Alongi Law Firm, PLLC

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Deciding what happens to a business in a divorce

Married entrepreneurs in Maricopa County should take steps to keep their business finances separate from their marital and personal expenses. Otherwise, business assets may not be considered separate property in a divorce. A prenuptial agreement offers one of the best ways to determine what is and isn't marital property for a couple.

If the company has been funded in any way using marital assets, however, it may be difficult to claim it as separate property. This could also be the case if a spouse worked for the company at any point but was paid less than market rates. In these cases, the spouse might be able to claim a contribution to the company's value.

Some business owners may want to use a prenuptial agreement to make sure the spouse does get a share of the company's value in a divorce. The company's organizing documents could also specify what the non-owner spouse might be paid in a divorce while specifying that the company is not transferable in those circumstances.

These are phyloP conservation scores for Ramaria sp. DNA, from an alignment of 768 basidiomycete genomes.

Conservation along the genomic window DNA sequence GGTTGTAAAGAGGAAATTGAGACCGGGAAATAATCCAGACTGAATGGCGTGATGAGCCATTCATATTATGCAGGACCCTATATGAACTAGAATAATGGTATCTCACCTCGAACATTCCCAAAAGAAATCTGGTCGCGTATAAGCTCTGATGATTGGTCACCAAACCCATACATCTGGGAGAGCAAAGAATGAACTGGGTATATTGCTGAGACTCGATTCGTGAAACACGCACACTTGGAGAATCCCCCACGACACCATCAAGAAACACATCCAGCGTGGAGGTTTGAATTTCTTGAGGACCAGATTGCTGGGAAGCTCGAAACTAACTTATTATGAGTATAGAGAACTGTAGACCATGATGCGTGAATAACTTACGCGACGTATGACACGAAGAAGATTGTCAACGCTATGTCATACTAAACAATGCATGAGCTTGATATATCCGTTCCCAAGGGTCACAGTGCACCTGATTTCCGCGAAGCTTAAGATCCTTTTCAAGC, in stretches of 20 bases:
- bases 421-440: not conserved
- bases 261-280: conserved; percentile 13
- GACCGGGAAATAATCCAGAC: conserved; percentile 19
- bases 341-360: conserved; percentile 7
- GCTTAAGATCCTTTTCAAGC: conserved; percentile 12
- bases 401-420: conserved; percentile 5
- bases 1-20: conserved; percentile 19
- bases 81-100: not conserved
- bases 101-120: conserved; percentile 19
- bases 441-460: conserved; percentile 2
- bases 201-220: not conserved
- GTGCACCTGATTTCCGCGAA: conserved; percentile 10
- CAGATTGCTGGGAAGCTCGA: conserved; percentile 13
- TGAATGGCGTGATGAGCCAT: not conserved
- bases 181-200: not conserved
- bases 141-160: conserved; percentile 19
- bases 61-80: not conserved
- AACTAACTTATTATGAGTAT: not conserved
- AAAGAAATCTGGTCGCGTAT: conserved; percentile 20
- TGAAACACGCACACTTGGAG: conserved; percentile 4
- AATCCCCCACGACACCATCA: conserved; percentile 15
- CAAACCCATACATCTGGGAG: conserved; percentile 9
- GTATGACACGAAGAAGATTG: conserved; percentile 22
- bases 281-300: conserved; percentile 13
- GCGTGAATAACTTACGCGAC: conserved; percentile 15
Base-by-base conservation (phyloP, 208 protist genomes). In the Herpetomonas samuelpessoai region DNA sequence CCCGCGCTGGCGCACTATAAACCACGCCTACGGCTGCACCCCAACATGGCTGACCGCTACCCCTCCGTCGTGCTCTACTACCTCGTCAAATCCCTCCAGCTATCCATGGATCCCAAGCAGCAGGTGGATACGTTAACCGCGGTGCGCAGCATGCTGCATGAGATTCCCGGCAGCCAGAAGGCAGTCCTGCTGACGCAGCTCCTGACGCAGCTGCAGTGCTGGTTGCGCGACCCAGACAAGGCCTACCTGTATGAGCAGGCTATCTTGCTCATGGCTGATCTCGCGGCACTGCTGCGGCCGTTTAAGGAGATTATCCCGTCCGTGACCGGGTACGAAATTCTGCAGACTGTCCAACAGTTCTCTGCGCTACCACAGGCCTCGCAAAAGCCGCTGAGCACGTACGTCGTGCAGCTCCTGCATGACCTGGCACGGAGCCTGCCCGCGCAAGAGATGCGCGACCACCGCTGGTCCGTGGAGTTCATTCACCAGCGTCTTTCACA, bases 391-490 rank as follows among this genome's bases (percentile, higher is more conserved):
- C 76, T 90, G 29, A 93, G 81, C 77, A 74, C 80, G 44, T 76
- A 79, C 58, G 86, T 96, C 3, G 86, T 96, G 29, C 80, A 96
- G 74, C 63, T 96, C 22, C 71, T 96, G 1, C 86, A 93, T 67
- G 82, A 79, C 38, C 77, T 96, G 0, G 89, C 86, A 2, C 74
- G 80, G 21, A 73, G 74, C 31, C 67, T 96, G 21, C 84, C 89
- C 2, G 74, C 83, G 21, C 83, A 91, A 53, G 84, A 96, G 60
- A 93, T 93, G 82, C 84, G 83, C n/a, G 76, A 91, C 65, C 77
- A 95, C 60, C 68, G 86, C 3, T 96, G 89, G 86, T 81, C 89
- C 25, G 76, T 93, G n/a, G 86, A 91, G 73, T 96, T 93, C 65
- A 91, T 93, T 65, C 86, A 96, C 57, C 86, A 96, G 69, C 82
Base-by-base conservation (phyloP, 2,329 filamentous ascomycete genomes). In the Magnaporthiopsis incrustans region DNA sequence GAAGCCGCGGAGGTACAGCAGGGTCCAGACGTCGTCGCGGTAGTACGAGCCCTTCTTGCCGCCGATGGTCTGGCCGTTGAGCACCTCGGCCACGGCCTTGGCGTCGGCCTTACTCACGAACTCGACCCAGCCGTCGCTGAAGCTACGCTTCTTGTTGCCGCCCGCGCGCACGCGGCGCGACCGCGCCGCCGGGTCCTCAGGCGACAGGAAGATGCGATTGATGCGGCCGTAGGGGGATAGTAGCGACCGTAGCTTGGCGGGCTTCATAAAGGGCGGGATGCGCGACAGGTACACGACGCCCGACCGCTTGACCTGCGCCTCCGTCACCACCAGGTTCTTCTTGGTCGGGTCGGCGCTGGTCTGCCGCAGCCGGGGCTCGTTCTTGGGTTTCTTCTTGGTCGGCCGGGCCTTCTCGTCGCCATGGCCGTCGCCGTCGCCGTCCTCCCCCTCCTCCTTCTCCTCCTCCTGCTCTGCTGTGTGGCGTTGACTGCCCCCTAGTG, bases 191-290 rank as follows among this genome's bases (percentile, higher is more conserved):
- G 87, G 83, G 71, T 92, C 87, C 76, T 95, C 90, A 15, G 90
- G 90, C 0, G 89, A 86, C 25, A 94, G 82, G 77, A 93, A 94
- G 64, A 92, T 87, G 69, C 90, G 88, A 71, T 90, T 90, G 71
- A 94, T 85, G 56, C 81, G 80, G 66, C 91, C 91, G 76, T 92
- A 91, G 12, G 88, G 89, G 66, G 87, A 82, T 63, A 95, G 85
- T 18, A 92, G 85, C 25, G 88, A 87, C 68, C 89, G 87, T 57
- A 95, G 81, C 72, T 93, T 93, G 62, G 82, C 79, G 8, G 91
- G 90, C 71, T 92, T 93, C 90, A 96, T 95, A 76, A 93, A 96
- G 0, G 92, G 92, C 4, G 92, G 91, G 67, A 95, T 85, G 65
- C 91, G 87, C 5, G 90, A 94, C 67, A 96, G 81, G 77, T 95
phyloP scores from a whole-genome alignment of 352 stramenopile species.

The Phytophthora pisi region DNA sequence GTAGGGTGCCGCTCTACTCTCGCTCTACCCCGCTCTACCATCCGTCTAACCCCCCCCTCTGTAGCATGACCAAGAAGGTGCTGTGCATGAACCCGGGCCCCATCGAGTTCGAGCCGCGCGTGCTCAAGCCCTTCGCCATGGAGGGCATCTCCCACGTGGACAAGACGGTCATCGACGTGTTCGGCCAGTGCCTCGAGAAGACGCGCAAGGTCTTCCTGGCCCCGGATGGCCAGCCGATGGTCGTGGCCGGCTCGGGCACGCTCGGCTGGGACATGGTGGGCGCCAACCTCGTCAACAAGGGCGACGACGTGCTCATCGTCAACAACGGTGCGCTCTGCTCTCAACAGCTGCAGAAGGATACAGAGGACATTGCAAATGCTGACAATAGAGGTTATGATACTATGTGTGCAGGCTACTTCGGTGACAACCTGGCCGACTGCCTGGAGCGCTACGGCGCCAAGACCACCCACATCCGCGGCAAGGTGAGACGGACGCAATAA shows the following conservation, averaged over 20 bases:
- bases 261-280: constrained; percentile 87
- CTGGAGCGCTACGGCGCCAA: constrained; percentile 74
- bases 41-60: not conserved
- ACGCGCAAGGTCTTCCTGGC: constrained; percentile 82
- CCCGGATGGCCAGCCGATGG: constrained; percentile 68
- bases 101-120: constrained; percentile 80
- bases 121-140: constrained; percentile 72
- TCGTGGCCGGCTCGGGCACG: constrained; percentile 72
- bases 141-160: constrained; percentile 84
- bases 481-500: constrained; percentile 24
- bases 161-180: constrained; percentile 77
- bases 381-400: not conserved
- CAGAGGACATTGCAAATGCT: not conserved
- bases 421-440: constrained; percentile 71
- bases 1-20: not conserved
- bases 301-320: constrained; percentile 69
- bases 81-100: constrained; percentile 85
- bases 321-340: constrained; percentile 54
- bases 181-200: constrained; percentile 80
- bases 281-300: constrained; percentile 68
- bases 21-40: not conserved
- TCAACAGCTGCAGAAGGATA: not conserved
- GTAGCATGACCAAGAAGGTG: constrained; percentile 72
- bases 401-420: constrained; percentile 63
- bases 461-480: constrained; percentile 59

Married business owners should keep meticulous financial records. Cash and other transactions should be recorded along with expenses and sources of capital. Some business owners prefer to pay themselves a low salary and put the rest of the profits back into the business, but spousal and child support may be calculated using a higher market rate salary.

If there is no prenuptial or other type of agreement, the spouse could be entitled to half of the company's value. This is because Arizona is a community property state, and all marital assets are supposed to be divided equally. However, it might be possible to divide the value of assets equally without splitting everything 50/50. A lawyer could help a client with the property division process.

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